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Amanda in RI
11-14-2012, 01:35 PM
do you just give up and say "this child is not a 'math' person, and neither of us should have to struggle so much to get through algebra"?

Maddie is 14 years old, in 9th grade. She has always struggled with math. We switched to Math-U-See a few years ago, and she is finally 'caught up' to her age/grade level.

She is doing Algebra I at home and at our co-op. She struggles with just about every concept, and then when she is getting that, she's forgetting everything she's ever known about addition, subtraction, multiplication, division, fractions, decimals......

She's like Drew Barrymore in Fifty First Dates--every day is like the first day she's seen math.

How much is enough?

Every mom I seem to talk to here in RI seems to say, "Well, you KNOW, if she wants to go to college, she really needs to go through Algebra I, Geometry, and Algebra II."

We will kill each other. I cannot take this.

WHAT DO I DO????? *sob*

Rachel Jane
11-14-2012, 03:11 PM
Get a tutor? Barter for tutoring?

If you plan to do algebra 1, geometry and then algebra 11, won't don't you do business math the rest of this year? Do all sorts of real life things like checkbooks, % off for clothing purchases, both real and imagined, multiplying recipe fractions...
Give her brain a break from X and Y and then try again next fall. If she needs a tutor then, get her one ASAP.

I have heard that you know when your child is ready for algebra because s/he has hair under the armpits. :lol:
That said, my guys are late bloomers physically and handled algebra from 9th grade on.

Rachel Jane
11-14-2012, 03:12 PM
Has she tried Life of Fred?
Before my kids did the algebra, the read the books through the stories, without doing any lessons. This gave them the lingo before they needed to do the math.

laurie in ok
11-14-2012, 03:17 PM
I'm afraid I'm going to be right there with you. :sad: You may want to check into the requirements for community colleges and junior colleges. I believe they have different requirements. They may make her take a remedial math class, but most of them don't have a minimum ACT requirement to get in. That alone can help you not worry as much about her retaining. I know for us, we may just have to keep pushing through knowing that she's not really getting it, but getting the credit for doing it. When she doesn't do well on the math portion of the ACT - well, we may have to start with a junior college if she chooses to go to college.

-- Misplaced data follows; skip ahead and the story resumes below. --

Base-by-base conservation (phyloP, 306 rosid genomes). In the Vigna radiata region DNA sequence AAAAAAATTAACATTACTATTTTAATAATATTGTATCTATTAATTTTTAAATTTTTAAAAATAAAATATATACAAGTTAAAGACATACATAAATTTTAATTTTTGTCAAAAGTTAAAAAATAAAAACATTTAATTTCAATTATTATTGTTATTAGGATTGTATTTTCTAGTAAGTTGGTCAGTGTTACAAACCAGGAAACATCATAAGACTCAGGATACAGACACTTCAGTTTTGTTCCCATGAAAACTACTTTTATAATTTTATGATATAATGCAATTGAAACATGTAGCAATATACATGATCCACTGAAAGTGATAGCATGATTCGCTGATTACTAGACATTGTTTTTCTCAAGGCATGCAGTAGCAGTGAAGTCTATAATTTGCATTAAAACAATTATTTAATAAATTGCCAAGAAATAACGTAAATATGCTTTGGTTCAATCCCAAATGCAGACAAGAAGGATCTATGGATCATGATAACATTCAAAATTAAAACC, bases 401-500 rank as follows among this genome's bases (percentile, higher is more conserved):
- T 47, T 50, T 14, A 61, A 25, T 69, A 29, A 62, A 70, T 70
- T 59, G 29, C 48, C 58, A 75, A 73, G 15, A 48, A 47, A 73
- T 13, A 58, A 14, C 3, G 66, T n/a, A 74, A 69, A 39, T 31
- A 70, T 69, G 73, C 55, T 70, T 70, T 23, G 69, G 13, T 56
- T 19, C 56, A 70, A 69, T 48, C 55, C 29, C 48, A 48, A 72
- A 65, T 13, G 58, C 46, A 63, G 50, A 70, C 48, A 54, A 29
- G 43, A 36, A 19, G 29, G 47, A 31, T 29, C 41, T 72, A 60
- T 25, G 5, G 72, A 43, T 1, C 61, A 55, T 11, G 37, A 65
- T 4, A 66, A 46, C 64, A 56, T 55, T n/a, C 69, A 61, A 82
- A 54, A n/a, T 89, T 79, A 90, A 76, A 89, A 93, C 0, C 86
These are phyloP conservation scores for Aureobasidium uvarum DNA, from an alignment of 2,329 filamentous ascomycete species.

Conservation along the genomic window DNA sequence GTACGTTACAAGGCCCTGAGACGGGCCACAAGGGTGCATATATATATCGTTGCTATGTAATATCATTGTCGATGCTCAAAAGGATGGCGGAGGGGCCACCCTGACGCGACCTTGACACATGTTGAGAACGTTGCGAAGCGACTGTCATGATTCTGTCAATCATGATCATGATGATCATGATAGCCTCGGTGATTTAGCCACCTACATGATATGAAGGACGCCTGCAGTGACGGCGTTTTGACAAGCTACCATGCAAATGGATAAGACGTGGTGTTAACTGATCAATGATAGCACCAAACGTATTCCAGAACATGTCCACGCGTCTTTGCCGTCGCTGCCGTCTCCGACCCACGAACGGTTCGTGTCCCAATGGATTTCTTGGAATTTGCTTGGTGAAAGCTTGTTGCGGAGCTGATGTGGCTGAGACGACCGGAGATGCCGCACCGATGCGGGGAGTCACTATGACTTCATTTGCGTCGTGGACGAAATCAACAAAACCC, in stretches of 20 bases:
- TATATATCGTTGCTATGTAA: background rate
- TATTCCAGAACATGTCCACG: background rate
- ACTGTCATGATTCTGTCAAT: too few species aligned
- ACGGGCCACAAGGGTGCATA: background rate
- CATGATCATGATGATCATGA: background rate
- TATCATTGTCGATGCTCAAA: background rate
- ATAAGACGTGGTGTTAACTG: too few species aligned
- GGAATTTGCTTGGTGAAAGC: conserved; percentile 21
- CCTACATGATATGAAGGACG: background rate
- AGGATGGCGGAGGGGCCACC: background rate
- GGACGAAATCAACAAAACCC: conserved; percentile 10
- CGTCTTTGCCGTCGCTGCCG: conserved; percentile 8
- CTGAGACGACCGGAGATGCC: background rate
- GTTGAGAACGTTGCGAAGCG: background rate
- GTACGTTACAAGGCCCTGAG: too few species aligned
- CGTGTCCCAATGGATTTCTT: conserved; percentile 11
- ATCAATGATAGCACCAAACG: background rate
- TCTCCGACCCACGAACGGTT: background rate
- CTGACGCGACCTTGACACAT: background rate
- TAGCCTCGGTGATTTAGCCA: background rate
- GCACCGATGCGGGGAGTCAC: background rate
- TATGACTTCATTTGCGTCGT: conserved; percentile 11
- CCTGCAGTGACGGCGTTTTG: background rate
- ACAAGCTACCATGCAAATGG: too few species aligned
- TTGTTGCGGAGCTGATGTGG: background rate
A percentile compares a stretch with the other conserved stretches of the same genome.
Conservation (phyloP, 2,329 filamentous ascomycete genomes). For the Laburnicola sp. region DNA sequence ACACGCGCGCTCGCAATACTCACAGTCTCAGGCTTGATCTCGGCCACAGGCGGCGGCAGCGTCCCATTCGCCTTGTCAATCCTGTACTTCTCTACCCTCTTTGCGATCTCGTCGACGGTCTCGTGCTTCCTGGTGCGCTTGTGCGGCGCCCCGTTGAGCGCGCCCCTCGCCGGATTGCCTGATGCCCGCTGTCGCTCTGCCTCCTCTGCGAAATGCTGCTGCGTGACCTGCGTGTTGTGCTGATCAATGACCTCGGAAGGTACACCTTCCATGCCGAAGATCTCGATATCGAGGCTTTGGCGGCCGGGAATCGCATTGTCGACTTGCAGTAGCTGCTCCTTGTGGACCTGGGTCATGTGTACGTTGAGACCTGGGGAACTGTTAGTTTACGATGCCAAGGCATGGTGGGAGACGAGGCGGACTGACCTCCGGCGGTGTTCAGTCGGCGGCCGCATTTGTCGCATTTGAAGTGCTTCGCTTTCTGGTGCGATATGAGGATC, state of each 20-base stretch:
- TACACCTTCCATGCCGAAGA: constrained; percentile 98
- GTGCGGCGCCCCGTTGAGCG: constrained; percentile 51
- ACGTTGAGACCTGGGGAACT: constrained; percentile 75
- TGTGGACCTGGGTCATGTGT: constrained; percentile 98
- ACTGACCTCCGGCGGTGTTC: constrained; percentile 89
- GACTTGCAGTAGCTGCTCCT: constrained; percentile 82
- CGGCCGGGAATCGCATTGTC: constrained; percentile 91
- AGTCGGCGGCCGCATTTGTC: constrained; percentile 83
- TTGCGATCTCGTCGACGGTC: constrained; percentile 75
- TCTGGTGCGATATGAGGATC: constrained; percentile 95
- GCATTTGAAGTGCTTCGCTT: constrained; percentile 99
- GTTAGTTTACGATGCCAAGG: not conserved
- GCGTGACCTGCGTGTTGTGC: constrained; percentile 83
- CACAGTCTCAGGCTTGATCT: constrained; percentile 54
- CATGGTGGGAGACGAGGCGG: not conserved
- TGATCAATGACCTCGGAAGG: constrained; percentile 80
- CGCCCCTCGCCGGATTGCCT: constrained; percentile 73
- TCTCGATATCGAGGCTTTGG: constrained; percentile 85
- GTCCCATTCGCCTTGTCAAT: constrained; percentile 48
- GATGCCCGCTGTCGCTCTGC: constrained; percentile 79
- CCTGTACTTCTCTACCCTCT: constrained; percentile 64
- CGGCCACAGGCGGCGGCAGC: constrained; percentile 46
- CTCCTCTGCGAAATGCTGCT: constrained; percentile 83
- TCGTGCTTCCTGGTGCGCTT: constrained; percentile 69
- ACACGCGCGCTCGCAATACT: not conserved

Also, you might want to contact any university close to you that has an education program. They usually offer tutoring for very reasonable rates. Last year, we used a college girl to help my dd get through an exceptionally rough patch. It was $10/hour.

KarenF
11-14-2012, 03:41 PM
Try a tutor.

And just to give you some hope, I struggled with Alegbra, understood Geometry, and finally "got" Algebra in my first year if college- so much so I seriously considered minoring in math.

Her brain just might not be ready for it.

Amanda in RI
11-14-2012, 10:05 PM
I appreciate the input! Thank you!

Cori
11-14-2012, 10:09 PM
Lots of new community college students start with basic math. They have math labs in college, and more motivation to do it! Sometimes having a math geek explain it to you really is best!! :lol:

If it makes you feel any better, I was an honors student but I struggled in algebra in high school, my only C. The went to college algebra and got a 98 average!

Like Karen said, I think it is a brain thing.

AmyinWI
11-14-2012, 10:59 PM
Try a tutor.

And just to give you some hope, I struggled with Alegbra, understood Geometry, and finally "got" Algebra in my first year if college- so much so I seriously considered minoring in math.

Her brain just might not be ready for it.

I did not "get" algebra until I watched videotext algebra with my oldest student. It took me until age 35 to understand it!

Amy Joy
11-14-2012, 11:17 PM
Let me know if you figure it out!! :lol: My dd is 12 and only in Epsilon in MUS. She is on lesson 12. We've been doing in since the beginning of September. Her 10 yo brother is almost finished Delta and I'm quite sure will catch up to her. She took many months to get through Delta last year and he has 5 lessons left in Delta.

WendyW
11-14-2012, 11:59 PM
DEFINITELY a brain maturity thing involved with Algebra, but if she has struggled with math all along that may not be the only thing.

One other think to think about so far as college goes. In public school, you only have to pass the class to get the credit on your transcript, NOT get an "A". "Passing" means everything above "F". And they may just want to see Alg 1 and Geom, not necessarily Alg 2 unless the child is considering a math-heavy major.